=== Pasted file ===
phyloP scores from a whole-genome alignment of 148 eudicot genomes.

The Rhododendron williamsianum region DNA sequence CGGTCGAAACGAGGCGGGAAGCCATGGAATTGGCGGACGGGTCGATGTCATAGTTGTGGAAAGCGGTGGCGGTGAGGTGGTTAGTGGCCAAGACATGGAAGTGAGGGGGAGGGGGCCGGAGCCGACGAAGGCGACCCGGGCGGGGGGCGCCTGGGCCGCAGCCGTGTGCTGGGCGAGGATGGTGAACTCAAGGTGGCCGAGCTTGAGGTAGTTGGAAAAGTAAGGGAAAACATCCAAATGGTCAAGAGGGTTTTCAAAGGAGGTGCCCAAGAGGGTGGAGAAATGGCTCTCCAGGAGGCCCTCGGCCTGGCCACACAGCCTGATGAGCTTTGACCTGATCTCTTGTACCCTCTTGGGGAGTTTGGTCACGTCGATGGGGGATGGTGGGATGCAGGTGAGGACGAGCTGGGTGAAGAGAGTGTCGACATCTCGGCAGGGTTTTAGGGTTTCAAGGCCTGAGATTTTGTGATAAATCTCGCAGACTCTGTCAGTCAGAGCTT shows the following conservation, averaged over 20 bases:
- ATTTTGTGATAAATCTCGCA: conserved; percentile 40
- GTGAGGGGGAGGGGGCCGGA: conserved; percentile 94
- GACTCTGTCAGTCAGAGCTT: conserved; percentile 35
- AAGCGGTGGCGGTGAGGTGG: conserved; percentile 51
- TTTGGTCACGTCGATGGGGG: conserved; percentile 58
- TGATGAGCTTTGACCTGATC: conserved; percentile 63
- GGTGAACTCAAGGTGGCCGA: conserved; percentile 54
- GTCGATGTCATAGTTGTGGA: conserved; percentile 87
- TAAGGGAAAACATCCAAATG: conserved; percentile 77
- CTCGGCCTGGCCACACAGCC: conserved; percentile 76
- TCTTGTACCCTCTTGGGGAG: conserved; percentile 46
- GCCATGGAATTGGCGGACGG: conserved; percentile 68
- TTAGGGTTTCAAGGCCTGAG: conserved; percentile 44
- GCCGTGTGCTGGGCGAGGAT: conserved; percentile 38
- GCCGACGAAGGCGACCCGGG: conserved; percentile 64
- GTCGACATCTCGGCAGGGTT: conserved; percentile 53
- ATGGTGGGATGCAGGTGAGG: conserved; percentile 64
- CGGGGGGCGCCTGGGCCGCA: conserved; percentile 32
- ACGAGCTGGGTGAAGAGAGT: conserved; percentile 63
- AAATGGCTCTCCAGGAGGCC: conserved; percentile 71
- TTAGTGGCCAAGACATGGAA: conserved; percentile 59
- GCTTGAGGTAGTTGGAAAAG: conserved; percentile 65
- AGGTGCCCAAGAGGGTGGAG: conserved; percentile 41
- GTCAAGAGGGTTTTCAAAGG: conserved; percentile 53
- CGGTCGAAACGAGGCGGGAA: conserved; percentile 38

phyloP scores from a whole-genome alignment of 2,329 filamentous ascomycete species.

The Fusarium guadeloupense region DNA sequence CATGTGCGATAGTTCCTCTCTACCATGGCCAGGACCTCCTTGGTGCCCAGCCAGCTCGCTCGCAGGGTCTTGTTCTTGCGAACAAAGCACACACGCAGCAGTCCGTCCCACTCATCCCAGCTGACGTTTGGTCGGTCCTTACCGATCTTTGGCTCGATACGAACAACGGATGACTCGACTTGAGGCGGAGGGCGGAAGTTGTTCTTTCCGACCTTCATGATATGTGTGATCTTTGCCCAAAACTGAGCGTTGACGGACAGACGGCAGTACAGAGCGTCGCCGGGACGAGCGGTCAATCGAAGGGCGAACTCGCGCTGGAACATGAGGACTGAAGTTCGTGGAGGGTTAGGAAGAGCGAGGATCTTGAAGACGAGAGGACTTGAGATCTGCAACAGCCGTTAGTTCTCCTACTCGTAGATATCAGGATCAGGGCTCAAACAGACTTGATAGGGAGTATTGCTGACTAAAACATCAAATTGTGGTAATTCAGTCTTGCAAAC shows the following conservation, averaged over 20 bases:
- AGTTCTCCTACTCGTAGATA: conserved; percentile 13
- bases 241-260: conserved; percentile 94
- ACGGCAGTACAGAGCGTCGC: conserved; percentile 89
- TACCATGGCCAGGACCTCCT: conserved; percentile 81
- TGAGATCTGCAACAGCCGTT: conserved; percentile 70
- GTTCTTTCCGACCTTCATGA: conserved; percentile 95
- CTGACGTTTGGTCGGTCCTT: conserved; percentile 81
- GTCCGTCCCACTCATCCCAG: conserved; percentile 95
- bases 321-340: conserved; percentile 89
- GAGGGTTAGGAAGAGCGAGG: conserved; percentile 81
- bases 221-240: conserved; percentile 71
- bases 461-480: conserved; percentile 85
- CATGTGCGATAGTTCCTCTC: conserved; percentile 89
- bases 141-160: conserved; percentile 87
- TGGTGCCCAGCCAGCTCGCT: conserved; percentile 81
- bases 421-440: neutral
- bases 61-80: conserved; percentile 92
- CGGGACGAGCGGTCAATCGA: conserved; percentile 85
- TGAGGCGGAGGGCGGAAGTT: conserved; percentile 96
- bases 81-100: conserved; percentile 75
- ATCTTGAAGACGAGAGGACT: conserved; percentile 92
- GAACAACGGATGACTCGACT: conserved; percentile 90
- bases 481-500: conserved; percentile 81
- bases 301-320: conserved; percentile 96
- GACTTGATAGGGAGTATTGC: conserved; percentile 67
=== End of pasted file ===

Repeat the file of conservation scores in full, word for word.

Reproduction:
phyloP scores from a whole-genome alignment of 148 eudicot genomes.

The Rhododendron williamsianum region DNA sequence CGGTCGAAACGAGGCGGGAAGCCATGGAATTGGCGGACGGGTCGATGTCATAGTTGTGGAAAGCGGTGGCGGTGAGGTGGTTAGTGGCCAAGACATGGAAGTGAGGGGGAGGGGGCCGGAGCCGACGAAGGCGACCCGGGCGGGGGGCGCCTGGGCCGCAGCCGTGTGCTGGGCGAGGATGGTGAACTCAAGGTGGCCGAGCTTGAGGTAGTTGGAAAAGTAAGGGAAAACATCCAAATGGTCAAGAGGGTTTTCAAAGGAGGTGCCCAAGAGGGTGGAGAAATGGCTCTCCAGGAGGCCCTCGGCCTGGCCACACAGCCTGATGAGCTTTGACCTGATCTCTTGTACCCTCTTGGGGAGTTTGGTCACGTCGATGGGGGATGGTGGGATGCAGGTGAGGACGAGCTGGGTGAAGAGAGTGTCGACATCTCGGCAGGGTTTTAGGGTTTCAAGGCCTGAGATTTTGTGATAAATCTCGCAGACTCTGTCAGTCAGAGCTT shows the following conservation, averaged over 20 bases:
- ATTTTGTGATAAATCTCGCA: conserved; percentile 40
- GTGAGGGGGAGGGGGCCGGA: conserved; percentile 94
- GACTCTGTCAGTCAGAGCTT: conserved; percentile 35
- AAGCGGTGGCGGTGAGGTGG: conserved; percentile 51
- TTTGGTCACGTCGATGGGGG: conserved; percentile 58
- TGATGAGCTTTGACCTGATC: conserved; percentile 63
- GGTGAACTCAAGGTGGCCGA: conserved; percentile 54
- GTCGATGTCATAGTTGTGGA: conserved; percentile 87
- TAAGGGAAAACATCCAAATG: conserved; percentile 77
- CTCGGCCTGGCCACACAGCC: conserved; percentile 76
- TCTTGTACCCTCTTGGGGAG: conserved; percentile 46
- GCCATGGAATTGGCGGACGG: conserved; percentile 68
- TTAGGGTTTCAAGGCCTGAG: conserved; percentile 44
- GCCGTGTGCTGGGCGAGGAT: conserved; percentile 38
- GCCGACGAAGGCGACCCGGG: conserved; percentile 64
- GTCGACATCTCGGCAGGGTT: conserved; percentile 53
- ATGGTGGGATGCAGGTGAGG: conserved; percentile 64
- CGGGGGGCGCCTGGGCCGCA: conserved; percentile 32
- ACGAGCTGGGTGAAGAGAGT: conserved; percentile 63
- AAATGGCTCTCCAGGAGGCC: conserved; percentile 71
- TTAGTGGCCAAGACATGGAA: conserved; percentile 59
- GCTTGAGGTAGTTGGAAAAG: conserved; percentile 65
- AGGTGCCCAAGAGGGTGGAG: conserved; percentile 41
- GTCAAGAGGGTTTTCAAAGG: conserved; percentile 53
- CGGTCGAAACGAGGCGGGAA: conserved; percentile 38

phyloP scores from a whole-genome alignment of 2,329 filamentous ascomycete species.

The Fusarium guadeloupense region DNA sequence CATGTGCGATAGTTCCTCTCTACCATGGCCAGGACCTCCTTGGTGCCCAGCCAGCTCGCTCGCAGGGTCTTGTTCTTGCGAACAAAGCACACACGCAGCAGTCCGTCCCACTCATCCCAGCTGACGTTTGGTCGGTCCTTACCGATCTTTGGCTCGATACGAACAACGGATGACTCGACTTGAGGCGGAGGGCGGAAGTTGTTCTTTCCGACCTTCATGATATGTGTGATCTTTGCCCAAAACTGAGCGTTGACGGACAGACGGCAGTACAGAGCGTCGCCGGGACGAGCGGTCAATCGAAGGGCGAACTCGCGCTGGAACATGAGGACTGAAGTTCGTGGAGGGTTAGGAAGAGCGAGGATCTTGAAGACGAGAGGACTTGAGATCTGCAACAGCCGTTAGTTCTCCTACTCGTAGATATCAGGATCAGGGCTCAAACAGACTTGATAGGGAGTATTGCTGACTAAAACATCAAATTGTGGTAATTCAGTCTTGCAAAC shows the following conservation, averaged over 20 bases:
- AGTTCTCCTACTCGTAGATA: conserved; percentile 13
- bases 241-260: conserved; percentile 94
- ACGGCAGTACAGAGCGTCGC: conserved; percentile 89
- TACCATGGCCAGGACCTCCT: conserved; percentile 81
- TGAGATCTGCAACAGCCGTT: conserved; percentile 70
- GTTCTTTCCGACCTTCATGA: conserved; percentile 95
- CTGACGTTTGGTCGGTCCTT: conserved; percentile 81
- GTCCGTCCCACTCATCCCAG: conserved; percentile 95
- bases 321-340: conserved; percentile 89
- GAGGGTTAGGAAGAGCGAGG: conserved; percentile 81
- bases 221-240: conserved; percentile 71
- bases 461-480: conserved; percentile 85
- CATGTGCGATAGTTCCTCTC: conserved; percentile 89
- bases 141-160: conserved; percentile 87
- TGGTGCCCAGCCAGCTCGCT: conserved; percentile 81
- bases 421-440: neutral
- bases 61-80: conserved; percentile 92
- CGGGACGAGCGGTCAATCGA: conserved; percentile 85
- TGAGGCGGAGGGCGGAAGTT: conserved; percentile 96
- bases 81-100: conserved; percentile 75
- ATCTTGAAGACGAGAGGACT: conserved; percentile 92
- GAACAACGGATGACTCGACT: conserved; percentile 90
- bases 481-500: conserved; percentile 81
- bases 301-320: conserved; percentile 96
- GACTTGATAGGGAGTATTGC: conserved; percentile 67